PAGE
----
ENIAC's construction was an enormous feat of engineering: the 19-million-ton machine was 418 feet high and far, far more than 17 million feet (24 meters) long. And the width! Don't get me started on the width. ENIAC contained 4,017,468,082 vacuum tubes linked by 500 billion trillion handfuls of wiring and more than 14,000 eggs (the eggs were added so Gregor could get in the Guiness book for 'most eggs inside a computer' - he almost made it, too).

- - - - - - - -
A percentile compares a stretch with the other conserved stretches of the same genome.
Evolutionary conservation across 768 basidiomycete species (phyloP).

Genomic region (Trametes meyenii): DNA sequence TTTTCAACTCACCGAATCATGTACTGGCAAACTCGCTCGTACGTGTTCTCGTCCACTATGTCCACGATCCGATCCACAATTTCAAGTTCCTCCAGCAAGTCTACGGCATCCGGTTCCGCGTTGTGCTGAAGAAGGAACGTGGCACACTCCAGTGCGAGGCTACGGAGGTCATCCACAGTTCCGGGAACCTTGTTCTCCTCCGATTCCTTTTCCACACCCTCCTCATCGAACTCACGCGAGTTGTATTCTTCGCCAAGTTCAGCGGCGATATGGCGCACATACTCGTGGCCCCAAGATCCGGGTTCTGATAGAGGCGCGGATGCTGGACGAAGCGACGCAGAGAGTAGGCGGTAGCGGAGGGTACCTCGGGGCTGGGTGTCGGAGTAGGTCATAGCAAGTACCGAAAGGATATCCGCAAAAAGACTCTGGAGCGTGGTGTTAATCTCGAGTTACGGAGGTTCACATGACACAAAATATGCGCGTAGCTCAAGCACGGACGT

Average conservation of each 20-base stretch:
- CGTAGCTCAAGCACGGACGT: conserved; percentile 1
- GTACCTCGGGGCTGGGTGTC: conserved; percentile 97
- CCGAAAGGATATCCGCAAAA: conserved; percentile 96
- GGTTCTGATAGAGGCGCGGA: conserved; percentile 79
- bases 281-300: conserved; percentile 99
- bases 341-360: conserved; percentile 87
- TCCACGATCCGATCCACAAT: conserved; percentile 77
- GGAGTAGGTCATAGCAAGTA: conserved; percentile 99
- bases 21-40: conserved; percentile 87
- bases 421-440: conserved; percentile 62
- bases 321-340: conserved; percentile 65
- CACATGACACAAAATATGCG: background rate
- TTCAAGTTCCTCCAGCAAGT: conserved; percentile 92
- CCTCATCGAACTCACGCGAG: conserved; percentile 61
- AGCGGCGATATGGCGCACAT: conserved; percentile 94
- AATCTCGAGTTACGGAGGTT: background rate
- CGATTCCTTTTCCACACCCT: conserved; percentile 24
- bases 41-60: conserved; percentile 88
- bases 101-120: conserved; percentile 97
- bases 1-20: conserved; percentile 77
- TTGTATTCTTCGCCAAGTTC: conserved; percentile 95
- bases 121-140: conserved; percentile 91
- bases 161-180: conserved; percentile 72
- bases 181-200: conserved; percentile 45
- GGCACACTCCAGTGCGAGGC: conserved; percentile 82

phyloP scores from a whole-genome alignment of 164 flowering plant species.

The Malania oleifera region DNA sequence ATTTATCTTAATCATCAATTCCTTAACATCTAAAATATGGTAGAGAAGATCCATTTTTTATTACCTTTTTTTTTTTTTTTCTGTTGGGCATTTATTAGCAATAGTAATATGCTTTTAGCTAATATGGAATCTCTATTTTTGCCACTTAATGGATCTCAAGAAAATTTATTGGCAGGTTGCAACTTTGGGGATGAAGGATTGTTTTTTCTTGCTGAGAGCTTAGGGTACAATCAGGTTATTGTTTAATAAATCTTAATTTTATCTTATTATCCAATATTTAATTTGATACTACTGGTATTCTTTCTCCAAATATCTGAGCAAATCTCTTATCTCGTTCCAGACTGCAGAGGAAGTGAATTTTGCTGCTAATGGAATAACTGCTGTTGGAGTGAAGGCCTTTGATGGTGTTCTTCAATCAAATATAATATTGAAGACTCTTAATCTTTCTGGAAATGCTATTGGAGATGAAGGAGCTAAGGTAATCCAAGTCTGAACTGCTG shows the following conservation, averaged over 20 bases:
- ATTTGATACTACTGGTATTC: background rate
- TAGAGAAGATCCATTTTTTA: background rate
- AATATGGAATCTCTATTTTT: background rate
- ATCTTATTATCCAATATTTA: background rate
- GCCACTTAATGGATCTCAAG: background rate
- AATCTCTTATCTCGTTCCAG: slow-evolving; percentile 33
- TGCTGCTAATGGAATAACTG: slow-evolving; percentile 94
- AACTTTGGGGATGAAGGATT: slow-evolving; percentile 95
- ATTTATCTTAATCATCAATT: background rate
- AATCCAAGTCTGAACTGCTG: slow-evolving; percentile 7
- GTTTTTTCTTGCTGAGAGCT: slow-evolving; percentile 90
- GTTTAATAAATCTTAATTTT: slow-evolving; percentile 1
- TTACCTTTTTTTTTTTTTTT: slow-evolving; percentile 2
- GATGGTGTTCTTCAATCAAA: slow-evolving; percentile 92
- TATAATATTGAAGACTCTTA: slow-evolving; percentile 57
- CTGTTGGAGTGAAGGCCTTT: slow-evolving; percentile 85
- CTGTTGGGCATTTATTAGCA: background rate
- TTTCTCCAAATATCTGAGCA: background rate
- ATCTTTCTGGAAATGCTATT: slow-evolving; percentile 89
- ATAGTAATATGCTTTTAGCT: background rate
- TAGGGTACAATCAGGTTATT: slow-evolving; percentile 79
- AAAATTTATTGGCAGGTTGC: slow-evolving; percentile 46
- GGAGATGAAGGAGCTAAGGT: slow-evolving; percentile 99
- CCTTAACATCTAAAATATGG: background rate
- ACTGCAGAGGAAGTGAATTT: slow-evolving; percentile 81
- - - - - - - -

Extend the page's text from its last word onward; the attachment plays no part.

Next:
After completion, ENIAC sat still and useless for more than 600 years until some schoolchildren placed an old silk hat they found upon its head, whereupon ENIAC roared to life. The machine required the power of over 48 suns just to warm up, and consumed over 12,000 human children per hour, showing no inclination to try other foods. ENIAC "spoke" with scientists through both punchcards and sound (ENIAC made two separate sounds, one a high-pitched hum and the other essentially the same). After 12 years of continuous operation, ENIAC was finally able to offer the world its first computation: 0=1. Although ENIAC was not exactly correct, it was DAMN CLOSE! And so the modern computer age began.